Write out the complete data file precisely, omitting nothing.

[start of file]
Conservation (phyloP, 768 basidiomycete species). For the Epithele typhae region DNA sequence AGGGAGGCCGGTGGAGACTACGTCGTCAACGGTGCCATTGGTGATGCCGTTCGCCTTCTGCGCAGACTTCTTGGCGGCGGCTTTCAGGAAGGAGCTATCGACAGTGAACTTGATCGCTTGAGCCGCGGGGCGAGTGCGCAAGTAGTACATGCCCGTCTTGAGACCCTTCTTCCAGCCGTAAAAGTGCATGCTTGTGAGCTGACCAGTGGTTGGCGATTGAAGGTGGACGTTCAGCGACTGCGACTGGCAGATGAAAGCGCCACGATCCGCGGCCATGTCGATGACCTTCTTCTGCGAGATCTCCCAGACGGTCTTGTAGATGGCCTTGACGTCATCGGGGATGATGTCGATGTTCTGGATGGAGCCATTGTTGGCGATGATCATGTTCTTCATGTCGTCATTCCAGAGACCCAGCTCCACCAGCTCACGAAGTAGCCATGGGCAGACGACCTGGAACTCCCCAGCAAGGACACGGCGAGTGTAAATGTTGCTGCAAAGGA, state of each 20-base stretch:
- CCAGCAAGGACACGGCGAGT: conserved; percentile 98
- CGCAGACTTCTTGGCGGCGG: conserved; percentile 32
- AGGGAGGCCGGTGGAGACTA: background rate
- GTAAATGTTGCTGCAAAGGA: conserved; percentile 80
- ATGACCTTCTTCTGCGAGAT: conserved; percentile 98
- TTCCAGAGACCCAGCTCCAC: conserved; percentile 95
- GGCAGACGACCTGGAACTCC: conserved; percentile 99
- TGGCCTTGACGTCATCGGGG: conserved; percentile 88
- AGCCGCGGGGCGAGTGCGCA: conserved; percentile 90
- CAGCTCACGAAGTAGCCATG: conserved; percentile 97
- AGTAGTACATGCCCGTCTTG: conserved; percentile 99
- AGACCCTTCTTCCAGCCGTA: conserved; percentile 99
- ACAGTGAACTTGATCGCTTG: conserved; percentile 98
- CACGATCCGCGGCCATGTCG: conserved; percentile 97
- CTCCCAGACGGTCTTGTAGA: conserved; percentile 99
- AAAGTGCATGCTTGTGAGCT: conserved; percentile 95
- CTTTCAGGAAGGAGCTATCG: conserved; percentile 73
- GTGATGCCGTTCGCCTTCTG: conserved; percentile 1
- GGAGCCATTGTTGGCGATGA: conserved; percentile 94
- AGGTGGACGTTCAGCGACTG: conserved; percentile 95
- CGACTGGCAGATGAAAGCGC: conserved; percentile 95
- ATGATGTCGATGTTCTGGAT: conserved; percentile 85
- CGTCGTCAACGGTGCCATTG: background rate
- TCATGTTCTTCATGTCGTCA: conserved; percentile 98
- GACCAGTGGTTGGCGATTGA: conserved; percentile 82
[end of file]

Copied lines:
Conservation (phyloP, 768 basidiomycete species). For the Epithele typhae region DNA sequence AGGGAGGCCGGTGGAGACTACGTCGTCAACGGTGCCATTGGTGATGCCGTTCGCCTTCTGCGCAGACTTCTTGGCGGCGGCTTTCAGGAAGGAGCTATCGACAGTGAACTTGATCGCTTGAGCCGCGGGGCGAGTGCGCAAGTAGTACATGCCCGTCTTGAGACCCTTCTTCCAGCCGTAAAAGTGCATGCTTGTGAGCTGACCAGTGGTTGGCGATTGAAGGTGGACGTTCAGCGACTGCGACTGGCAGATGAAAGCGCCACGATCCGCGGCCATGTCGATGACCTTCTTCTGCGAGATCTCCCAGACGGTCTTGTAGATGGCCTTGACGTCATCGGGGATGATGTCGATGTTCTGGATGGAGCCATTGTTGGCGATGATCATGTTCTTCATGTCGTCATTCCAGAGACCCAGCTCCACCAGCTCACGAAGTAGCCATGGGCAGACGACCTGGAACTCCCCAGCAAGGACACGGCGAGTGTAAATGTTGCTGCAAAGGA, state of each 20-base stretch:
- CCAGCAAGGACACGGCGAGT: conserved; percentile 98
- CGCAGACTTCTTGGCGGCGG: conserved; percentile 32
- AGGGAGGCCGGTGGAGACTA: background rate
- GTAAATGTTGCTGCAAAGGA: conserved; percentile 80
- ATGACCTTCTTCTGCGAGAT: conserved; percentile 98
- TTCCAGAGACCCAGCTCCAC: conserved; percentile 95
- GGCAGACGACCTGGAACTCC: conserved; percentile 99
- TGGCCTTGACGTCATCGGGG: conserved; percentile 88
- AGCCGCGGGGCGAGTGCGCA: conserved; percentile 90
- CAGCTCACGAAGTAGCCATG: conserved; percentile 97
- AGTAGTACATGCCCGTCTTG: conserved; percentile 99
- AGACCCTTCTTCCAGCCGTA: conserved; percentile 99
- ACAGTGAACTTGATCGCTTG: conserved; percentile 98
- CACGATCCGCGGCCATGTCG: conserved; percentile 97
- CTCCCAGACGGTCTTGTAGA: conserved; percentile 99
- AAAGTGCATGCTTGTGAGCT: conserved; percentile 95
- CTTTCAGGAAGGAGCTATCG: conserved; percentile 73
- GTGATGCCGTTCGCCTTCTG: conserved; percentile 1
- GGAGCCATTGTTGGCGATGA: conserved; percentile 94
- AGGTGGACGTTCAGCGACTG: conserved; percentile 95
- CGACTGGCAGATGAAAGCGC: conserved; percentile 95
- ATGATGTCGATGTTCTGGAT: conserved; percentile 85
- CGTCGTCAACGGTGCCATTG: background rate
- TCATGTTCTTCATGTCGTCA: conserved; percentile 98
- GACCAGTGGTTGGCGATTGA: conserved; percentile 82